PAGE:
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Russian Fortress [1]

an endgame drawing technique where a side usually behind in material sets up a zone of protection that the opponent cannot penetrate [2]. While fortresses are quite common in (late) endgames, f.i. in Wrong Color Bishop and Rook Pawn, fortresses may rarely occur in the (late) middlegame, characterized by long fixed pawn chains with up to one or two open files but all points of penetration well defended by the weaker side. Chess programs without the implemetation of special knowledge typically fail to recognize fortresses and seem to claim a winning advantage, although they are not able to achieve the win against adequate defence [3].

Fortress Detection


Fortress detection might be triggered in evaluation or interior node recognizers if certain material configurations along with the winning advantage, and pawn structure properties occur. Further pattern matching considering relevant features of fortress positions or fuzzier pattern recognition is then used to scale the winning advantage towards the draw score zero - the fuzzier and possibly more error-prone the heuristics, the less the draw scaling. However, due to search versus knowledge trade-off, and all that generalization and tuning problems involved with adding knowledge and noise, practical playing strength versus usefulness in analysis is an issue.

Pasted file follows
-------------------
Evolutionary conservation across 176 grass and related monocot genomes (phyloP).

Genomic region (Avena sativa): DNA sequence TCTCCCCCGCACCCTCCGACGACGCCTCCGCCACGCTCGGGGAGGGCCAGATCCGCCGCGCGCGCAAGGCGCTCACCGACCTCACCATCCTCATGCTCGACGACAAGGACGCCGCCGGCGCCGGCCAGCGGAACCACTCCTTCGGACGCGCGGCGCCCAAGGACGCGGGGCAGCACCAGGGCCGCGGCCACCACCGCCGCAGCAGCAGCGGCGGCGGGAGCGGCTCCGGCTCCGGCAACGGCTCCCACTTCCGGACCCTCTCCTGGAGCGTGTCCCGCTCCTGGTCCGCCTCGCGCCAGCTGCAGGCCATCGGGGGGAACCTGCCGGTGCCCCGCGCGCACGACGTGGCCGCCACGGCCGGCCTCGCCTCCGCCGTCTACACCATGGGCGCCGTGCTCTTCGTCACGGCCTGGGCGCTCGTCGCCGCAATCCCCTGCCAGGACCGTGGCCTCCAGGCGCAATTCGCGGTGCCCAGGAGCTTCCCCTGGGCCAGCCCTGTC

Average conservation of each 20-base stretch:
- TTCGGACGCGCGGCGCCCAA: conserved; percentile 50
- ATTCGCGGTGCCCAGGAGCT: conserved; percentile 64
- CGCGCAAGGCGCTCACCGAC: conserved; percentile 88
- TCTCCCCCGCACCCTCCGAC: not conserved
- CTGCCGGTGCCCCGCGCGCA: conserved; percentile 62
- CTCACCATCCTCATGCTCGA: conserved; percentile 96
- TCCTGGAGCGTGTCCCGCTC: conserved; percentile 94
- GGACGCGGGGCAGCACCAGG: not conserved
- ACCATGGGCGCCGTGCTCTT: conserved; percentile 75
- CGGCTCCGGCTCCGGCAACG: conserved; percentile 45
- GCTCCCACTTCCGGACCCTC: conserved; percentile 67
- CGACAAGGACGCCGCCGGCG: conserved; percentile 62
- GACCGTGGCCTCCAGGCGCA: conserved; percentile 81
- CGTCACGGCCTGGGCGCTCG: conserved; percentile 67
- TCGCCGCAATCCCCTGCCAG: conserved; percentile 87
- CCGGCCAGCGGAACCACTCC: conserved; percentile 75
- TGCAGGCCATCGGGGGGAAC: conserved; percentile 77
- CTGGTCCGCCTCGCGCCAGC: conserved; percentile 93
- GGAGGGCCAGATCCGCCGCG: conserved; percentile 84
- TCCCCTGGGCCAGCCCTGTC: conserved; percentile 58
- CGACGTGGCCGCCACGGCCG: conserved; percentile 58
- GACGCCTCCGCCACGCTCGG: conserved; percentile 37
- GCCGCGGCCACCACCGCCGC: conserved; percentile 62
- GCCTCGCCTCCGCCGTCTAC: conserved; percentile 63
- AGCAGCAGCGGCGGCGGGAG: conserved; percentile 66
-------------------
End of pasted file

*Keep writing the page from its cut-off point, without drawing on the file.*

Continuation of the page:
A pattern of rook vs queen fortress in the endgame was given by Lyudmil Tsvetkov in his 2017 The Secret of Chess [4]:

One side having just one queen, and at most a single pawn, with the other having just one rook, and at least one pawn, if the queen side has no passers, the rook is protected by a pawn on the g or b files on its 2nd rank, the king of the rook side is adjacent to that pawn, the pawn of the queen side is on files h,f,a or c, and the king of the queen side is not past its 5th rank. 


Another technique of fortress detection as proposed by Matej Guid and Ivan Bratko in 2012 [5] is related to search, in particular iterative deepening along with "no progress" indication - that is the root evaluation or low search depths already indicate a winning score, which is not increasing in consecutive iterations. A few programs start scaling scores toward zero if the halfmove clock already exceeds values far below enforcing the 50 move rule, often triggered by conditions mentioned above. Matej Guid and Ivan Bratko further mention the possibility of Monte-Carlo Tree Search to detect fortresses.

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  1. A Floor plan of a Russian Fortress (1722-1733) at the junction of the rivers Agrakhani and Sulak near the Caspian Sea in Dagestan, at the former western boarder of the Tsardom of Russia to Persia of the Safavid dynasty, founded by Peter the Great while launching the Russo-Persian War, source ВЭ/ВТ/Креста Святого крепость — Викитека (VE / BT / Cross of the Holy Fortress - Wikisource, Sytin Military Encyclopedia, St. Petersburg, 1911-1915)
  2. Fortress (chess) from Wikipedia
  3. Matej Guid, Ivan Bratko (2012). Detecting Fortresses in Chess. Elektrotehniški vestnik, Vol. 79, Nos. 1-2, pdf
  4. Lyudmil Tsvetkov (2017). The Secret of Chess. amazon - Rook vs queen fortress in the endgame, pp. 273
  5. Matej Guid, Ivan Bratko (2012). Detecting Fortresses in Chess. Elektrotehniški vestnik, Vol. 79, Nos. 1-2, pdf
  6. Re: Tony's positional test suite by Louis Zulli, CCC, August 01, 2017

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